State's speed enforcement camera plan called ineffective, 'classist'
By PAUL DAVENPORT, Associated Press Writer July 22, 2008 Email to a friend Voice your opinion Motorists speeding on Arizona highways face the prospect of getting citations generated from photo enforcement cameras starting as soon as September, now that a company has been picked to run the statewide system. Gov. Janet Napolitano says it's all about traffic safety and that any new state revenue is a bonus. But some critics contend her approach undercuts her stated goal.
The Department of Public Safety announced Thursday that Scottsdale-based Redflex Traffic Systems won the contract and that the company should have 50 fixed and mobile cameras in operation by the end of September and a total of 100 by January.
The law authorizing the program mandates $165 citations for violators but bars courts from reporting violators to the state to include the citations in driver-license records.
That means speeders caught by cameras won't risk getting points that could lead to license suspensions or revocations or higher insurance premiums.
"You remove a very significant financial penalty that can be every bit as important as the state sanctions for penalizing violations of the law," said David Snyder, vice president and general counsel for the Washington-based American Insurance Association.
An Arizona Automobile Association spokeswoman said the motorist advocacy group is troubled by the lack of scrutiny the photo enforcement program got before being approved by the Legislature, the fact that net revenue goes into the state general fund instead of being targeted for road-related purposes and the "masking" of the citations themselves.
"Basically, it creates a classist speeding society: if you have the money, you can speed," said AAA spokeswoman Linda Gorman.
A DPS spokesman declined comment on the reporting prohibition except to refer to the authorization law. Napolitano has said the provision helps minimize the program's administrative burden, particularly for courts.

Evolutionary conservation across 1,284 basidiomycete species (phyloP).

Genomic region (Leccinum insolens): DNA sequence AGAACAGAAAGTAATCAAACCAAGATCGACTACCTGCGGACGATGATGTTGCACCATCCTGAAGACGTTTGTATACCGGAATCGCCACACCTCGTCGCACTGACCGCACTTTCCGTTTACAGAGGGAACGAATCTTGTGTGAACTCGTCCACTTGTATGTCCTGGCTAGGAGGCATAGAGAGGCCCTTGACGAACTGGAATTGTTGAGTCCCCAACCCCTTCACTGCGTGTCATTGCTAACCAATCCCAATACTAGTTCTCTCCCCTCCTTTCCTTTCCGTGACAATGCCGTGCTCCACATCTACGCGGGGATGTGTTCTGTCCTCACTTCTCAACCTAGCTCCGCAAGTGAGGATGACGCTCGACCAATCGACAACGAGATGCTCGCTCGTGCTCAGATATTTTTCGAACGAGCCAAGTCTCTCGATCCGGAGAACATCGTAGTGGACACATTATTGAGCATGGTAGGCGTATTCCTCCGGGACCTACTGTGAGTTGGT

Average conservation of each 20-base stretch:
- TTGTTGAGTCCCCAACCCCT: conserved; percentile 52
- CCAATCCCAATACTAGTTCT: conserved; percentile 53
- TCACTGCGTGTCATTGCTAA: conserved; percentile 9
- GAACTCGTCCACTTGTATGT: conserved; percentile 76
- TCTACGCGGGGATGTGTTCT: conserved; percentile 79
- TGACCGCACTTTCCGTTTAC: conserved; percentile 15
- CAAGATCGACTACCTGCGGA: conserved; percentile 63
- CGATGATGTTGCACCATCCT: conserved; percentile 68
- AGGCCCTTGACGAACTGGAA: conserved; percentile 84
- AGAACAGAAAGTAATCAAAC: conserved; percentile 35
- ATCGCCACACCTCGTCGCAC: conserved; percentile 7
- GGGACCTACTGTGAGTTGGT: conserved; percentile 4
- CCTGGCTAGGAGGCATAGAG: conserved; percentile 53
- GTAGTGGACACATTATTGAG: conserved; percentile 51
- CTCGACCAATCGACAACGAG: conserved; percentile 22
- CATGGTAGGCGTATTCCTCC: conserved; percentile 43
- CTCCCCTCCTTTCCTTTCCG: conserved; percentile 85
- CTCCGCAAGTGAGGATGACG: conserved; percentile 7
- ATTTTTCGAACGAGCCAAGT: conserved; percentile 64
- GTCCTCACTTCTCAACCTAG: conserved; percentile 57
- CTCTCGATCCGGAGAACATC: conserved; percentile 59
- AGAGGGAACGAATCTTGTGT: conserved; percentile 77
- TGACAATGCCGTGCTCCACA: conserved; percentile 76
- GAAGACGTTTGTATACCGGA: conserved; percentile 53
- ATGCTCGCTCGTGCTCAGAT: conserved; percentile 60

Just the citations and their fines should have a deterrent effect on speeding, as was seen when Scottsdale put cameras on a stretch of State Route 101, Napolitano said July 2.
"This was designed to be as little paperwork as possible and that's just the way it is," she said.
"I think the idea is that people will be more inclined simply to pay the tickets if they're not getting points at least for the first go around, and they'll understand that there is a significant financial impact to this and that will itself be a significant deterrent to speeding."
Napolitano said the prohibition against reporting citations can be revisited down the road. "We'll do this for the year or two and we'll see how it goes," she said.
Along with insurers, law enforcement officers making a judgment call on whether to issue a citation or a merely a warning won't have information they should have, said Nicole Mahrt, a spokeswoman for the insurance association. "He won't know you've already sped four or five times."
Mahrt noted that Scottsdale's camera program caught one woman speeding more than 20 times. With the state's program, "that's a pattern for behavior and that's something that law enforcement and insurance would look at it but we're not going to have that."
The Arizona Trucking Association hasn't yet taken a formal position on the photo enforcement provision but the "masking" of citations is a concern, said Karen Rasmussen, association president and chief executive.
"Our drivers are out there and our members want to know if our drivers are speeding because we don't want them speeding. The problem with the wording is that the owners are never going to find out," she said.
Rasmussen said the association will examine whether the reporting prohibition violates federal regulations or Arizona's commitments under multistate traffic-safety agreements.
With the Legislature approving the budget and its photo enforcement provisions in a 36-hour period in the session's final week, "there was no opportunity for public input," said Gorman.
Napolitano included photo enforcement in her proposed budget in January but a bill that would have implemented it was never heard, being disavowed by its sponsor.
Lawmakers subsequently only considered - and rejected - measures to prohibit photo enforcement, leaving Napolitano to push for its authorization as part of the budget.
Lawmakers ultimately included the authorization in the budget that ended up being approved by Democrats and a few Republicans.